Once again, the MWC held in Barcelona featured a great protagonist — smartphones remain the real star of consumer electronics today. Technology giants from around the world gathered in Barcelona to show their new smartphone models.
Without a doubt, if something has managed to overshadow mobile technology at the event, it is wearables, and particularly, smart watches, which received a lot of the limelight at the MWC. Major brands have realized that technology is beginning to shift from our pockets to our wrists. Thus, companies like LG and Huawei have seized the opportunity in Barcelona to showcase their new smartwatches, with which they’ll try to stand up against the much awaited Apple Watch.
Along with smartwatches, we also found other devices harnessing the technology of the Internet of Things (IoT), such as ‘fitbands’. One of the most noted fitbands has emerged from the agreement between HTC and the sports brand Under Armour: the HTC Grip. This wristband is equipped with the new UA Record system that lets you store, keep track of, analyze and compare data from your workout sessions.
Virtual reality is another technology that shone at the latest edition of the Mobile World Congress. Although the arrival of Oculus Rift aroused the interest of many not too long ago, it wasn’t until the Mobile World Congress that we actually saw the first models of major companies; among others, the Taiwanese company HTC has partnered with Valve to create the HTC Vive. Also as a result of an alliance, we saw the Samsung Gear VR, created within a joint venture between Samsung and Oculus.
We won’t have to wait too long before we can get our hands on the virtual reality glasses from the South Korean company — rumor has it that they could go on sale this autumn. Any patience we have left can be put towards watching another developing trend that marked this year’s MWC — the Internet of Things. The desire among certain companies to create connected environments has clearly been shown during the Congress in Barcelona.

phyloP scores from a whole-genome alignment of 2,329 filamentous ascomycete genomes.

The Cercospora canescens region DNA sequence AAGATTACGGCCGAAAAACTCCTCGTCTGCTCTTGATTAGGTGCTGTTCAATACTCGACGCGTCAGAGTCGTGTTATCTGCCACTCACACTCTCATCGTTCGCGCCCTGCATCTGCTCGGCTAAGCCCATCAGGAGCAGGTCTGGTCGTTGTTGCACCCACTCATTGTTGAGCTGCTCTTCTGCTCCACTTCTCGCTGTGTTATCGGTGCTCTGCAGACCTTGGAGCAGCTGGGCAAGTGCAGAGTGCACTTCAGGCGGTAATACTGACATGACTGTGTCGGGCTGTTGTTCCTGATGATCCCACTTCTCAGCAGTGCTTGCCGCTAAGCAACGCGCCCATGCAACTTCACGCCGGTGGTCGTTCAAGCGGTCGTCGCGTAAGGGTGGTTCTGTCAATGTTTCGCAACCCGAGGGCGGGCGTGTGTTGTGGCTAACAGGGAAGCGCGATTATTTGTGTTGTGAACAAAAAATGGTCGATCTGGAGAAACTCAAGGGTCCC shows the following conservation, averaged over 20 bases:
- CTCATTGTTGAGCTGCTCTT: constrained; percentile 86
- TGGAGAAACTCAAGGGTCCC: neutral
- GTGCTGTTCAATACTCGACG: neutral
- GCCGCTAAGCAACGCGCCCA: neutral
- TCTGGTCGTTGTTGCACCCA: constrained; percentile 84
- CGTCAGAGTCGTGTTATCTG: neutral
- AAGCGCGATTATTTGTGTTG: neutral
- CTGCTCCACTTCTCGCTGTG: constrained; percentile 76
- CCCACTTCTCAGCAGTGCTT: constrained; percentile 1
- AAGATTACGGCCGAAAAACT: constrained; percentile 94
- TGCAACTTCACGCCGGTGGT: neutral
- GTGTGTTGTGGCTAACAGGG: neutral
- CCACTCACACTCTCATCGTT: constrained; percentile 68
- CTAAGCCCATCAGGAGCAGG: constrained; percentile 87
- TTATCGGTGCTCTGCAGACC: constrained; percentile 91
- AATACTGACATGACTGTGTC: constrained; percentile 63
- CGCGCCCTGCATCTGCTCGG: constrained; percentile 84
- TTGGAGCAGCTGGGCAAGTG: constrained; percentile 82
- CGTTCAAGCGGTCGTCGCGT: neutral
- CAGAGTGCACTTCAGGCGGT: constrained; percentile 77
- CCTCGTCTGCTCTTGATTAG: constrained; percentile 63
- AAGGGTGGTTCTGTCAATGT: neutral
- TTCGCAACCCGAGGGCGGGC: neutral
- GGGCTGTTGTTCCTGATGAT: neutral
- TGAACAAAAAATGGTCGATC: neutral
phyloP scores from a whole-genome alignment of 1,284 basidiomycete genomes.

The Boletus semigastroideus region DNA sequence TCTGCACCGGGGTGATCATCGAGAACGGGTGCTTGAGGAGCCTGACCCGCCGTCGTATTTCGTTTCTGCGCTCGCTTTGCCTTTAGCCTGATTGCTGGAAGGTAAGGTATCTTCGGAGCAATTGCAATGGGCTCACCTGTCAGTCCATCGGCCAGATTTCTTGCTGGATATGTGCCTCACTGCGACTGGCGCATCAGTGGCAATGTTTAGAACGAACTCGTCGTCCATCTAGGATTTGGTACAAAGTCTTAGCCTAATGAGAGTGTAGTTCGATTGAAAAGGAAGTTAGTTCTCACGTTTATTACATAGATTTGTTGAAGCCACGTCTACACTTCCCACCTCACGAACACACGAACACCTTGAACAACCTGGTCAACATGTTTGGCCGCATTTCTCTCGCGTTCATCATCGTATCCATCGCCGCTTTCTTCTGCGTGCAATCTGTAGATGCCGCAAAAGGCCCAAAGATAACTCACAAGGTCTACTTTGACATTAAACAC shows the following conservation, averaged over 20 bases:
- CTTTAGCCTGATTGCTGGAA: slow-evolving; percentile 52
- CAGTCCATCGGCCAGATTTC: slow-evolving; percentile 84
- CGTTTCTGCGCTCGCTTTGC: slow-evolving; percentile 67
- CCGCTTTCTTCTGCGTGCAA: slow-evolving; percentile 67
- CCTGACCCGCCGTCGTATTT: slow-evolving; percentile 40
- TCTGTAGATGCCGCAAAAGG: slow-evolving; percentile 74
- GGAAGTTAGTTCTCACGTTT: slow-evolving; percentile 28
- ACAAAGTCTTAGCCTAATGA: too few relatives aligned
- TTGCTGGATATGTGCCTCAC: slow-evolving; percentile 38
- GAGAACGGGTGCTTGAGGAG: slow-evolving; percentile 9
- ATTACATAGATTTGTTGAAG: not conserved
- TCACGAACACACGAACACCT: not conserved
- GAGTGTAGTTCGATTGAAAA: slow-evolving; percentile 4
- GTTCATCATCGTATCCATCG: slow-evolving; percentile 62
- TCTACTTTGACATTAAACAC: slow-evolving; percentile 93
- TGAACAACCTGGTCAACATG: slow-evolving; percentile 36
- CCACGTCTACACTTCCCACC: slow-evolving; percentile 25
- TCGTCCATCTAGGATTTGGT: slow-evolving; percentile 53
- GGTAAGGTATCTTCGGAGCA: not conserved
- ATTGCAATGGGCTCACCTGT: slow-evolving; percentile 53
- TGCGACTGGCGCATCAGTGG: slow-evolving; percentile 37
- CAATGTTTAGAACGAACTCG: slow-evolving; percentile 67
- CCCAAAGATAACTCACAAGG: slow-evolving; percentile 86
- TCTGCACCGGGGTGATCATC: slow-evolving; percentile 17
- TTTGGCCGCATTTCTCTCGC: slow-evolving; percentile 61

Vodafone has also announced the launch of a business unit to develop a ‘smart city’, reducing up to 50% the cost of services such as lighting and garbage collection. Meanwhile, Ford has introduced a new version of its innovative smart mobility plan, in which electric-powered bikes will play a key role. The car company presented MoDe:Me and MoDe:Pro models at the MWC in Barcelona, with which it aims to address certain mobility issues in cities.
A recent trend that has become evident in the 2015 edition of Mobile World Congress is that, sooner or later, we won’t need a wallet or credit card to go shopping. Mobile payments are gaining ground, as demonstrated by companies like Samsung or even Google, which announced their latest tech-related services at the MWC in Barcelona. Of course, all of these companies are trying to compete with Apple Pay, the alternative from Apple that didn’t partake in the Congress in Barcelona yet whose presence was felt nonetheless.
But the MWC also has space for ordinary citizens who, at the end of the day, will be the ones reaping the benefits of all the new technologies described above.
Beyond the direct applications in sectors such as wearables (and their impact on our health) or smart technology (transforming cities in many parts of the world), the MWC presented several initiatives aimed at bringing technology and innovation to audiences of all ages, such as the Graffiti Wall, the models of the future Smart City Campus and many others.
Such projects and initiatives will be returning to Barcelona once again in February next year.